13. Leiber, Fritz. The Knight and Knave of Swords (245 p.)
14. Stevenson, Robert Louis. The Black Arrow (337 p.)
15. Kaye, Marvin, ed. Masterpieces of Terror and the Supernatural : A treasury of spellbinding tales old & new (623 p.)
(Contents: Dracula's Guest, by Bram Stoker; The Professor's Teddy Bear, by Theodore Sturgeon; Bubnoff and the Devil, by Ivan Turgenev; The Quest for Black Claveringi, by Patricia Highsmith; The Erl-King, by Johann Wolfgang Von Goëthe; The Bottle Imp, by Robert Louis Stevenson; A Malady of Magicks, by Craig Shaw Gardner; Lan Lung, by M. Lucie Chin; The Dragon Over Hackensack, by Richard L. Wexelblat; The Transformation, by Mary W. Shelley; The Faceless Thing, by Edward D. Hoch; The Anchor, by Jack Snow; When the Clock Strikes, by Tanith Lee; Oshidori, by Lafcadio Hearn; Carmilla, by Sheridan LeFanu; Eumenides in the Fourth Floor Lavatory, by Orson Scott Card; Lenore, by Gottfried August Bürger; The Black Wedding, by Isaac Bashevis Singer; Hop-Frog, by Edgar Allan Poe; Sardonicus, by Ray Russell; Graveyard Shift, by Richard Matheson; Wake Not the Dead, by Johann Ludwig Tieck; Night and Silence, by Maurice Level; Flies, by Isaac Asimov; The Night Wire, by H.F. Arnold; Last Respects, by Dick Baldwin; The Pool of the Stone God, by A. Merritt; A Tale of the Thirteenth Floor, by Ogden Nash; The Tree, by Dylan Thomas; Stroke of Mercy, by Parke Godwin; Lazarus, by Leonid Andreyev; The Waxwork, by A.M. Burrage; The Silent Couple, by Pierre Courtois; Moon-Face, by Jack London; Death in the School-Room, by Walt Whitman; The Upturned Face, by Stephen Crane; One Summer Night, by Ambrose Bierce; The Easter Egg, by H.H. "Saki" Munro; The House in Goblin Wood, by JOhn Dickson Carr; The Vengeance of Nitocris, by Tennessee Williams; The Informal Execution of Soupbone Pew, by Damon Runyon; His Unconquerable Enemy, by W.C. Morrow; Rizpah, by Alfred, Lord Tennyson; The Question, by Stanley Ellin; The Flayed Hand, by Guy de Maupassant; The Hospice, by RObert Aickman; The Christmas Banquet, by Nathaniel Hawthorne; The Hungry House, by Robert Bloch; The Demon of the Gibbet, by Fitz-James O'Brien; The Owl, by Anatole Le Braz; No. 252 Rue M. Le Prince, by Ralph Adams Cram; The Music of Erich Zann, by H.P. Lovecraft; Riddles in the Dark (original 1938 version), by J.R.R. Tolkien)
16. Shiga, Jason. Meanwhile (76 p.)
17. Moorcock, Michael. Elric of Melniboné (132 p.)
18. Moorcock, Michael. The Sailor on the Seas of Fate (128 p.)
19. Moorcock, Michael. The Weird of the White Wolf (114 p.)
20. Clarke, Arthur C. The Nine Billion Names of God (240 p.)
(Contents: The Nine Billion Names of God, I Remember Babylon, Trouble with Time, Rescue Party, The Curse, Summertime on Icarus, Dog Star, Hide and Seek, Out of the Sun, The Wall of Darkness, No Morning After, The Possessed, Death and the Senator, Who's There?, Before Eden, Superiority, A Walk in the Dark, The Call of the Stars, The Reluctant Orchid, Encounter at Dawn, "If I Forget Thee, Oh Earth...", Patent Pending, The Sentinel, Transience, The Star)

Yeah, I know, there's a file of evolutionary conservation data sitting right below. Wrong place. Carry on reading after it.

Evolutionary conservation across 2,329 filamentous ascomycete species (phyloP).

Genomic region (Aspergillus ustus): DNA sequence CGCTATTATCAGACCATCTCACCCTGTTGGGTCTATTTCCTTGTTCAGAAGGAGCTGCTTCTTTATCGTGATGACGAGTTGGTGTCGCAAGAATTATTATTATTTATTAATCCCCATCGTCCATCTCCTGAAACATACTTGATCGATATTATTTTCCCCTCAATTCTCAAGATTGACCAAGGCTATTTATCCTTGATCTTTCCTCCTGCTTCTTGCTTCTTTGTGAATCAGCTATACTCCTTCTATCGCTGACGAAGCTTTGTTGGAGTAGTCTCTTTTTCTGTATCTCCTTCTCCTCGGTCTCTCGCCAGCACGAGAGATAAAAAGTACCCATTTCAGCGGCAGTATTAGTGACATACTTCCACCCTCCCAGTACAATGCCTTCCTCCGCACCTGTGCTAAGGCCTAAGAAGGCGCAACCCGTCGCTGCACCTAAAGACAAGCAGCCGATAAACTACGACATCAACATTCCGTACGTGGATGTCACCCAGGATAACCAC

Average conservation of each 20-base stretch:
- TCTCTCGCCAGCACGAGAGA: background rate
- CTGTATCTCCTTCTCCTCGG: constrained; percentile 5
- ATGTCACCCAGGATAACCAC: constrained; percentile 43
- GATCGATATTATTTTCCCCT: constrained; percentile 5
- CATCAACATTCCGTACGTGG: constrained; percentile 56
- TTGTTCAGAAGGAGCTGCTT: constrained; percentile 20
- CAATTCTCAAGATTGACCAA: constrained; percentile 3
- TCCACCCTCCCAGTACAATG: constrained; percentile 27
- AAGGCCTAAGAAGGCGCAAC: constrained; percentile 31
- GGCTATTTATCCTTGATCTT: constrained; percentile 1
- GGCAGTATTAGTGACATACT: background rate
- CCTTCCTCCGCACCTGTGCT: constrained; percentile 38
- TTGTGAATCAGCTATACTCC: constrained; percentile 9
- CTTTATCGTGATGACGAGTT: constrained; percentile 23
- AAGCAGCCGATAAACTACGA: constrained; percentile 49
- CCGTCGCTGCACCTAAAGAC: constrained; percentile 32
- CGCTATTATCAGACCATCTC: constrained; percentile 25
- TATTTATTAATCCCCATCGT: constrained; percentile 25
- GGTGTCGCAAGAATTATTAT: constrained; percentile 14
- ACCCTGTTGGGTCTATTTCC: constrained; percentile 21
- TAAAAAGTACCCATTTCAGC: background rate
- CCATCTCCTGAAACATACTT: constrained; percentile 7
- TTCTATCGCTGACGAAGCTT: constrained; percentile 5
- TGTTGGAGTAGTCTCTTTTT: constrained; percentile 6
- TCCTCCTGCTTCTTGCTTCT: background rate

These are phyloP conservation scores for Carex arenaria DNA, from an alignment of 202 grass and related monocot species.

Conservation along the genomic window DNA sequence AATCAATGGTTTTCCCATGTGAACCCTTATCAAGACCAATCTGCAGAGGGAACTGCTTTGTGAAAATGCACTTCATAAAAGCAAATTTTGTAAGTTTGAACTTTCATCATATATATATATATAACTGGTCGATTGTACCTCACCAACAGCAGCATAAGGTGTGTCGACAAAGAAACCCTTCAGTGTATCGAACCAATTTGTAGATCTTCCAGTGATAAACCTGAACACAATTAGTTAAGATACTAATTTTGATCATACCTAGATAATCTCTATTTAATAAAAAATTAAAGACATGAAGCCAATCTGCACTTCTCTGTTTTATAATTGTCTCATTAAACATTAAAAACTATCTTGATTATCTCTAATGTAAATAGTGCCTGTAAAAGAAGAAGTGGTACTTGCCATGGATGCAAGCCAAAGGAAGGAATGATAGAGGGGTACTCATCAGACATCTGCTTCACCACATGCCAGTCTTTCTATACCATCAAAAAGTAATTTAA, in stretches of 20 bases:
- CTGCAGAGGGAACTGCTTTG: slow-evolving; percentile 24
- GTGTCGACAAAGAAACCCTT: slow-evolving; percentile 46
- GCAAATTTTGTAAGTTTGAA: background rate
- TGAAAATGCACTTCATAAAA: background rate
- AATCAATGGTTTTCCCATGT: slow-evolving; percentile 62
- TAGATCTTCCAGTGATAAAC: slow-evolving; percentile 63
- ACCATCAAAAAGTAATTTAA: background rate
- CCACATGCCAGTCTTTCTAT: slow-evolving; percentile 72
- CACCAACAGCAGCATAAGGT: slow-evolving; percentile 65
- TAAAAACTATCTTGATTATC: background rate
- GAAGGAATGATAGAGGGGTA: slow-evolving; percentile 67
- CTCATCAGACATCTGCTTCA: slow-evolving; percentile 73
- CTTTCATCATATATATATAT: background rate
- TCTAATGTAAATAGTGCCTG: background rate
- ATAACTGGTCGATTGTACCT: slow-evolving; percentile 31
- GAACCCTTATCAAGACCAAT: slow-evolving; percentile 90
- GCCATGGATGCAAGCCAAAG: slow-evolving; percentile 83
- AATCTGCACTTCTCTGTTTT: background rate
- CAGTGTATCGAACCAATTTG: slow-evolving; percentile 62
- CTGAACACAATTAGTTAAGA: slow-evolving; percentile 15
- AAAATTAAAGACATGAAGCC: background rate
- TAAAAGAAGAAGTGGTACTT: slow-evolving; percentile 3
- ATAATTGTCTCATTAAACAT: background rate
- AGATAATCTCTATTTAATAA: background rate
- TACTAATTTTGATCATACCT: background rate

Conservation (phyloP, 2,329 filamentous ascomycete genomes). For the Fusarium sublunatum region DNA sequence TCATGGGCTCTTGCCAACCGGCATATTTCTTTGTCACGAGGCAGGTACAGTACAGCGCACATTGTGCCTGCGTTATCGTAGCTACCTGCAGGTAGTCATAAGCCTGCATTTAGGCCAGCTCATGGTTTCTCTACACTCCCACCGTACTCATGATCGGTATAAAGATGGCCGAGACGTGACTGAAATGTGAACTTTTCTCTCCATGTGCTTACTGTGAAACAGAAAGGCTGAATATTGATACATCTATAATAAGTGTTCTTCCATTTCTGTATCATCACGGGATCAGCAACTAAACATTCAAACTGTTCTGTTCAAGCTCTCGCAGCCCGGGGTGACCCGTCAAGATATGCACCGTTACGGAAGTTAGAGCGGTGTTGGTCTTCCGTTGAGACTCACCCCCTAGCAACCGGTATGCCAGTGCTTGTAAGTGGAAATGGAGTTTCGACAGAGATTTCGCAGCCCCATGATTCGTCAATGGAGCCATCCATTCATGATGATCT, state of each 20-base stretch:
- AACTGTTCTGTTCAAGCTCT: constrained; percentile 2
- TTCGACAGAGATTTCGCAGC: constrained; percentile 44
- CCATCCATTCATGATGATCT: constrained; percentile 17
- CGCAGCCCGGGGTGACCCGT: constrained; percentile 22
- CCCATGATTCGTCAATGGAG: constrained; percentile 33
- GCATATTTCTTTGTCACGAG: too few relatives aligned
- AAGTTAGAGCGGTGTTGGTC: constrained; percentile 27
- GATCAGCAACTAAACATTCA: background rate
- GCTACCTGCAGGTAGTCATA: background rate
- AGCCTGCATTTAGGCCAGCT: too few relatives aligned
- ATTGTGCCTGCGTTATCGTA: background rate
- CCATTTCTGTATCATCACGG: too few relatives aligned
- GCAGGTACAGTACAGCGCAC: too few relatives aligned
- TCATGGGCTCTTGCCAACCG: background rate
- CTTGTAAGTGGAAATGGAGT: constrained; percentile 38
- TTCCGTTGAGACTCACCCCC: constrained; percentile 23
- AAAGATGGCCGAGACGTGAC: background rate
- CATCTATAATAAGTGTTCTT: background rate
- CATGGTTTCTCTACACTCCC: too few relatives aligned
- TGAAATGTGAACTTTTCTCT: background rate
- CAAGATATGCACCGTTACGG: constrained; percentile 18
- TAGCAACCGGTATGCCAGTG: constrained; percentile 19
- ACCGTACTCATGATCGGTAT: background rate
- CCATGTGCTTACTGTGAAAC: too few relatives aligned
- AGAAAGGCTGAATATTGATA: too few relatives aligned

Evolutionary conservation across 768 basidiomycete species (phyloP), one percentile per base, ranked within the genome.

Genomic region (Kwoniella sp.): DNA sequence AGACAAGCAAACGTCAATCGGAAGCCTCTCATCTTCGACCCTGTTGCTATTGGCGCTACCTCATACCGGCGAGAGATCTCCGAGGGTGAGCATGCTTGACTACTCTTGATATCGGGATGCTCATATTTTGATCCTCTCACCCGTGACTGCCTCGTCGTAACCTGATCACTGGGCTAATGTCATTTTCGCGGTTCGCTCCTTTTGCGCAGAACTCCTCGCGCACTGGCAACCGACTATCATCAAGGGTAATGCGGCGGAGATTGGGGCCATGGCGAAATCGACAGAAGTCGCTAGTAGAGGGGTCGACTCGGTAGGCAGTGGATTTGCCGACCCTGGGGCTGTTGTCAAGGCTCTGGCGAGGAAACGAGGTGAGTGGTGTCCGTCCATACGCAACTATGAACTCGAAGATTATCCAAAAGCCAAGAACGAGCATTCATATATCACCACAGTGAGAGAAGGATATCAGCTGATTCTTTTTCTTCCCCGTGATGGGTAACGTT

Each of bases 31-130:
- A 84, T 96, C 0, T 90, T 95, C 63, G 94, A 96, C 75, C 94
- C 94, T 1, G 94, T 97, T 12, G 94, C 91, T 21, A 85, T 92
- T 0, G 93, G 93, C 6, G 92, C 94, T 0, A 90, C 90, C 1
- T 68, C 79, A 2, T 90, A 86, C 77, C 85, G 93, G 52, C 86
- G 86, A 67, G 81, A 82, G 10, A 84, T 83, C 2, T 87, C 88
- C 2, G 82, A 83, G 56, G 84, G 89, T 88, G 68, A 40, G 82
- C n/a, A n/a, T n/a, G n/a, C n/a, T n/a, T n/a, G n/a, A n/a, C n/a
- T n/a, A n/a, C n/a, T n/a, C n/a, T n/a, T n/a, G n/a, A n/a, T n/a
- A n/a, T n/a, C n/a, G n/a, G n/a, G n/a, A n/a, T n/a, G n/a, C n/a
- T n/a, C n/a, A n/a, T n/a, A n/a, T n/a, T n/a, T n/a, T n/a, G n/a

March total: 1,895 pages
2011 total to date: 5,644 pages
The Knight and Knave of Swords is a Fafhrd & the Grey Mouser book. It's much like the others, though except for a story featuring what amounts to a grand tour of Erewhon, it's pretty much all set not in Lankhmar but an island in the far, far north. Decent as Erewhon stories go, but not up to the bar set by "Jewels in the Forest" or "Bazaar of the Bizarre".
The Black Arrow is set during England's Wars of the Roses. I haven't read much either fiction or nonfiction with that setting, so that was somewhat educational for me. It's a juvenile story, though, and so doesn't quite get into the depth or detail that I'd've preferred. I'd put it about on a level with Kidnapped; Treasure Island is better. One thing that struck me is the similarity in names between the houses of "Lancaster" and "York" here and the houses of "Lannister" and "Stark" in George R.R. Martin's Game of Thrones series.
Masterpieces of Terror and the Supernatural contains some good stories, but doesn't live up to its title, even after knowing that the editor defines "terror" to mean "suspenseful horror" as exemplified by the cutting-back-and-forth version of Hitchcock's famous "bomb under the table" example. A few of them aren't either "horrific" or "supernatural" at all (such as the original Gollum section from The Hobbit). A better title would be "Marvin Kaye's favorite short stories and excerpts that didn't fit in his earlier collection of ghost stories".
Meanwhile is basically a giant choose-your-own-adventure graphic novel with literal lines to follow rather than "go to page X" instructions. It's really rather well done, and math geeks can marvel at his assertion that his plot tree turned out to be an NP-complete problem.
I'd previously read one or two of Moorcock's much-later Elric books and was somewhat confused, but these are chronologically the first and are much more accessible. I suspect they're also the origin of Dungeons & Dragon's Elemental Planes and elemental summoning spells. (They're definitely a co-source, with Poul Anderson's Three Hearts & Three Lions for the Law-Chaos alignment axis, and arguably for the old "alignment languages", and possibly a few other elements. Also a co-source with lots of other books for some of the general "adventure questing" feel, though most especially where planar travel to parallel dimensions is involved.)
Having now read 2001, 2010, Childhood's End, Rendezvous with Rama, and now The Nine Billion Names of God, I have concluded that Arthur C. Clarke is a talented writer, but is way overrated. I did laugh a bit at "The Reluctant Orchid"'s spin on H.G. Wells' "The Flowering of the Strange Orchid" (which is, of course, very similar to Little Shop of Horrors).
Feudalism: Serf & Turf